The Coming of Snow and the Coming of the Word

I love this extended analogy–although it’s almost eastern in its “coming into one,” it deftly expresses the connection between natural and human expressions of praise and how they are all useful in His eyes:

Snow.” As sure as every falling flake of winter’s snow has a part in the great economy of nature, so surely has every Word of God which falls within the sanctuary its end to accomplish in the moral sphere. I have stood on a winter’s day, and seen the tiny flakes in little clouds lose themselves one by one in the rushing river. They seemed to die to no purpose – to be swallowed up by an enemy which ignored both their power and their existence. And so have I seen the Word of God fall upon human hearts. Sent of God, from day to day and from year to year, I have seen it dropping apparently all resultless into the fierce current of unbelief – into the fiercer gulf-stream of worldliness which was sweeping through the minds and the lives of the hearers. But as I stood upon the river’s bank and looked upon what seemed to be the death of the little fluttering crystal, a second thought assured me that it was but death into life, and that every tiny flake which wept its life away in the rushing waters, became incorporate with the river’s being. So when I have seen the Word of God fall apparently fruitless upon the restless, seething, rushing current of human life, a recovered faith in the immutable declaration of God has assured me that what I looked upon was not a chance or idle death, but rather the falling of the soldier, after that he had wrought his life-force into the destiny of a nation and into the history of a world. And so it must ever be. The Word of God ever reaches unto its end. – S. S. Mitchell, in a Sermon entitled “The Coming of the Snow and the Coming of the Word,” 1884.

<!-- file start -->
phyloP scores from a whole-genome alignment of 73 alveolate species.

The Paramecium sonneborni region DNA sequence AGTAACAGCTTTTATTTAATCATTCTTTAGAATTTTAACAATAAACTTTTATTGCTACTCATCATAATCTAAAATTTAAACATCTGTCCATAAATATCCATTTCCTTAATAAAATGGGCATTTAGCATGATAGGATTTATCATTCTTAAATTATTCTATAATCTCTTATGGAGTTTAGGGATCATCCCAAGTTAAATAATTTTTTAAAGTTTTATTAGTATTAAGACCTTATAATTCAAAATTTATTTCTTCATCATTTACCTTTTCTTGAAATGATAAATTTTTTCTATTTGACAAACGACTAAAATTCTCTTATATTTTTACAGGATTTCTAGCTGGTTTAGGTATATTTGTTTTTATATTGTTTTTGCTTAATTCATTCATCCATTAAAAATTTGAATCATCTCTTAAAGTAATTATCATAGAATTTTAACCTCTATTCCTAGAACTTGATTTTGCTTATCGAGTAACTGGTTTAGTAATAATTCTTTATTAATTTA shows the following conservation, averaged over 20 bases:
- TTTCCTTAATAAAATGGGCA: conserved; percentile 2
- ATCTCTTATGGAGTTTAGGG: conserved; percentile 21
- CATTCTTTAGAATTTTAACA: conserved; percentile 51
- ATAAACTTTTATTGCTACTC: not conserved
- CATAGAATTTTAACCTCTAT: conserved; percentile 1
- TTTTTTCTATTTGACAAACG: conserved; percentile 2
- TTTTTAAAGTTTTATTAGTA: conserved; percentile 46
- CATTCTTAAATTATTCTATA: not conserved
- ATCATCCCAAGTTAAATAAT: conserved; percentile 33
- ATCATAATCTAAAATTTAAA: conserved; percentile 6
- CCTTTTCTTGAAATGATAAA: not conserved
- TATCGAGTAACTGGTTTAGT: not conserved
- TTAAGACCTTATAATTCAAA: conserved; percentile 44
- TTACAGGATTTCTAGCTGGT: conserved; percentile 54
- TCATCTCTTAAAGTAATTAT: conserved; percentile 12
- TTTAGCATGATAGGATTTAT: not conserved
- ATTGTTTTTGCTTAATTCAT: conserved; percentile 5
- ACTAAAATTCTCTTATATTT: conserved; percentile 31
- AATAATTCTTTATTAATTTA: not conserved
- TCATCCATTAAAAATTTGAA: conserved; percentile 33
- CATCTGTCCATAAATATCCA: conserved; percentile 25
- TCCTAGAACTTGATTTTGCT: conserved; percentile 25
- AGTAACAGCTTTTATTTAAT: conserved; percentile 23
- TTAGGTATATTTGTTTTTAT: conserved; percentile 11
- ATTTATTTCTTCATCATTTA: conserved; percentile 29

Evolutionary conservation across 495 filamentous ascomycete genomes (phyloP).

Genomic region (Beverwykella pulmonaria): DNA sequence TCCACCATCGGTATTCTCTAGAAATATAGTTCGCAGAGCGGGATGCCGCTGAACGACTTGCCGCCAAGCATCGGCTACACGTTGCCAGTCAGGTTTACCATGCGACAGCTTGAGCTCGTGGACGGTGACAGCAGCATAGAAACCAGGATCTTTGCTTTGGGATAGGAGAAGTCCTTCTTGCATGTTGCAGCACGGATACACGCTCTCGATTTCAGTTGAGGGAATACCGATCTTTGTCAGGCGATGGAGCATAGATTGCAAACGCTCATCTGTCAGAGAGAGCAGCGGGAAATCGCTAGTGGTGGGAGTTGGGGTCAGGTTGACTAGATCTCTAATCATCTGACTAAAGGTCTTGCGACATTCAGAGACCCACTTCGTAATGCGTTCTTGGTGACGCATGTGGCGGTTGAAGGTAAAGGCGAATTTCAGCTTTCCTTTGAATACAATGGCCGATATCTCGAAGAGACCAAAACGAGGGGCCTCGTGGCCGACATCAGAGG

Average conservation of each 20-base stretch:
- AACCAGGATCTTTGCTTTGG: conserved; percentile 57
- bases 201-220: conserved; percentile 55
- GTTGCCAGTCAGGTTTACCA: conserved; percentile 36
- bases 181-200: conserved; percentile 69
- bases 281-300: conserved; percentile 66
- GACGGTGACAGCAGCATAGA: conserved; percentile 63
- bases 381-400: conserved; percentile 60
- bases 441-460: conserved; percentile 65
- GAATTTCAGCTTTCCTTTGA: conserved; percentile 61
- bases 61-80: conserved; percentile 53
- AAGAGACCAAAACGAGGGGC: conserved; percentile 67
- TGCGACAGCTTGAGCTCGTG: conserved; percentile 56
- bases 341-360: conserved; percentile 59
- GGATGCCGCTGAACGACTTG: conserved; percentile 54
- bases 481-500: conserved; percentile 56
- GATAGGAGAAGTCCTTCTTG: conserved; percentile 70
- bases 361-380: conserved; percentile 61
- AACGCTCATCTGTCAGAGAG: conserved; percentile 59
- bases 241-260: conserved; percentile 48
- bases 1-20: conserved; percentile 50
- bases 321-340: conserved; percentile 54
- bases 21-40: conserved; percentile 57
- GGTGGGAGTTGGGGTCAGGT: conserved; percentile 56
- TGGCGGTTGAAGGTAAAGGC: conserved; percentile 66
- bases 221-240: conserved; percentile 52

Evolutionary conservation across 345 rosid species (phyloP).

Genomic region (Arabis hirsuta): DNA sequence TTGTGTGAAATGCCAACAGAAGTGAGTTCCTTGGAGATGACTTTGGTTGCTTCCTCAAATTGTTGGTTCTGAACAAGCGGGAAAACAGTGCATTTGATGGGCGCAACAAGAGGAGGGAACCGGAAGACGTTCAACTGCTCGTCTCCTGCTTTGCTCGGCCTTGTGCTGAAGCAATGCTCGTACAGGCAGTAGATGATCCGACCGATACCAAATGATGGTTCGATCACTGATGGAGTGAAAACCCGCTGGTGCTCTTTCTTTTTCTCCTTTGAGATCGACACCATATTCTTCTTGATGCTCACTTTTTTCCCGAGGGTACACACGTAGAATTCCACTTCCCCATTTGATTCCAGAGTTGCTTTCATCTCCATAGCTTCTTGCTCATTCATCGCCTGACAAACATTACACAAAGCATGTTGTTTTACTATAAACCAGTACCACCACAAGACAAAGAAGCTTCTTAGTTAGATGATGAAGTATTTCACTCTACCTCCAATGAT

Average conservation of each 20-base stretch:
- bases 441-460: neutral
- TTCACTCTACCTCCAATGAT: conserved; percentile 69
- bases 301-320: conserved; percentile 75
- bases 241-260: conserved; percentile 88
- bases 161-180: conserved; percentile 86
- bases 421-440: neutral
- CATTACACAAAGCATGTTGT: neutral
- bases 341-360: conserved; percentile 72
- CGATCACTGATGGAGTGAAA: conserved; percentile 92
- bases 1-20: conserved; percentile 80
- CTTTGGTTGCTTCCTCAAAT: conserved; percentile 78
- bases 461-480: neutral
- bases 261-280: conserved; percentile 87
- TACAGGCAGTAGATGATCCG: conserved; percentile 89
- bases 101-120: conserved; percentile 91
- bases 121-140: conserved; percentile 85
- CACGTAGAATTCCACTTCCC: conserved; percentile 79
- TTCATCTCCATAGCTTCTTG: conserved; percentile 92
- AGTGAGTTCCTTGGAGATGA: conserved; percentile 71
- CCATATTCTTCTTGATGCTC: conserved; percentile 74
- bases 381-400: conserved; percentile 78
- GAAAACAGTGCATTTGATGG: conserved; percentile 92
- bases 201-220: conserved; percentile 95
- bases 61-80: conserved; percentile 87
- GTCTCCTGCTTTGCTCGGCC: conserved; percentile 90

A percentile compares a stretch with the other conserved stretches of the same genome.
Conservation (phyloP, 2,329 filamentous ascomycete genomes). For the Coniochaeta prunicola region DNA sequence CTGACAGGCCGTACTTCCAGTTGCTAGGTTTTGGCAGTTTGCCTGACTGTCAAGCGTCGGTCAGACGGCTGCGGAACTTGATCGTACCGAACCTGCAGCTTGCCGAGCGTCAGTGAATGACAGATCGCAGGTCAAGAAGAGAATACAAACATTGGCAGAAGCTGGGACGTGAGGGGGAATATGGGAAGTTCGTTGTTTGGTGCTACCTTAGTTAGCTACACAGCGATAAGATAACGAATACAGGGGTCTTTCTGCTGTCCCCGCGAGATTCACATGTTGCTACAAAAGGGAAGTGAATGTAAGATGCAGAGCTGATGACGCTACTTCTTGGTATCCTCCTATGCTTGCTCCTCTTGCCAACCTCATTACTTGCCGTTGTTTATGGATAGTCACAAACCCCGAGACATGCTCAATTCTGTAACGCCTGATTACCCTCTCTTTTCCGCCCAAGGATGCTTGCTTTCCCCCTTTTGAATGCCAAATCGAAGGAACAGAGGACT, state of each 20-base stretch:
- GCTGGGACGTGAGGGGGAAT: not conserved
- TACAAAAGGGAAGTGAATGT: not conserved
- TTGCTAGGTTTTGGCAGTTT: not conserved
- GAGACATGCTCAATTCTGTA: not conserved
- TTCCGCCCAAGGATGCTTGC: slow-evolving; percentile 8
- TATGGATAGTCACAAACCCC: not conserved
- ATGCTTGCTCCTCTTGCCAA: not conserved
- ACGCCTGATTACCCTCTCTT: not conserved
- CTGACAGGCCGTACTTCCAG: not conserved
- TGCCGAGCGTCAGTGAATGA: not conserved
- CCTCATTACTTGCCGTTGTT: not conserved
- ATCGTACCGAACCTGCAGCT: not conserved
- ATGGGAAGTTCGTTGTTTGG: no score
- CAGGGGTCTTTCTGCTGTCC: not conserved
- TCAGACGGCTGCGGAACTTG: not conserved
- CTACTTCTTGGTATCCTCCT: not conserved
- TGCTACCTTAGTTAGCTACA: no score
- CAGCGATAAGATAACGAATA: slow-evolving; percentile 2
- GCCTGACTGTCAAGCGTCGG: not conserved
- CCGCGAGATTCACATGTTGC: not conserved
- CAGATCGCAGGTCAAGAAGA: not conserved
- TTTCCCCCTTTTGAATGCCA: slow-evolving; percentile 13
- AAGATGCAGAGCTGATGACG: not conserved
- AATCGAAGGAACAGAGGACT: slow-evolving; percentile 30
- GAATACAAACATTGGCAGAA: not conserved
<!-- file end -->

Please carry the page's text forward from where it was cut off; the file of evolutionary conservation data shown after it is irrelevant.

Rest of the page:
Psalm 149 Creation Praising Their Creator

I like the way this psalm hems everything in with praise to Him.  From Adam and Eve to the end of the world, the right state of all human and natural things is to proclaim the glory of their Lord.  On the past:

“Milton, in his Paradise Lost (Book V., line 153, etc.), has elegantly imitated this Psalm, and put it into the mouth of Adam and Eve as their morning hymn in a state of innocency.”

– James Anderson.

Note to self:  I need to read Paradise Lost again some day–slowly.  And on the future:

This Psalm is neither more nor less than a glorious prophecy of that coming day, when not only shall the knowledge of the Lord be spread over the whole earth, as the waters cover the sea, but from every created object in heaven and in earth, animate and inanimate, from the highest archangel through every grade and phase of being, down to the tiniest atom – young men and maidens, old men and children, and all kings and princes, and judges of the earth, shall unite in this millennial anthem to the Redeemer’s praise.

– Barton Bouchier


Psa 148:1  Praise the LORD! Praise the LORD from the heavens! Praise Him from the skies!
Psa 148:2  Praise Him, all His angels! Praise Him, all the armies of heaven!
Psa 148:3  Praise Him, sun and moon! Praise Him, all you twinkling stars!
Psa 148:4  Praise Him, skies above! Praise Him, vapors high above the clouds!
Psa 148:5  Let every created thing give praise to the LORD, for He issued His command, and they came into being.

Just occurred to me in passing that the new agers have it all backward—it should be the creation praising the Creator, not the creation praising the creation.  We should not praise the stars, sun and moon, nor look at them for divination.  Someday those very stars will also bow and praise Him–as it should be.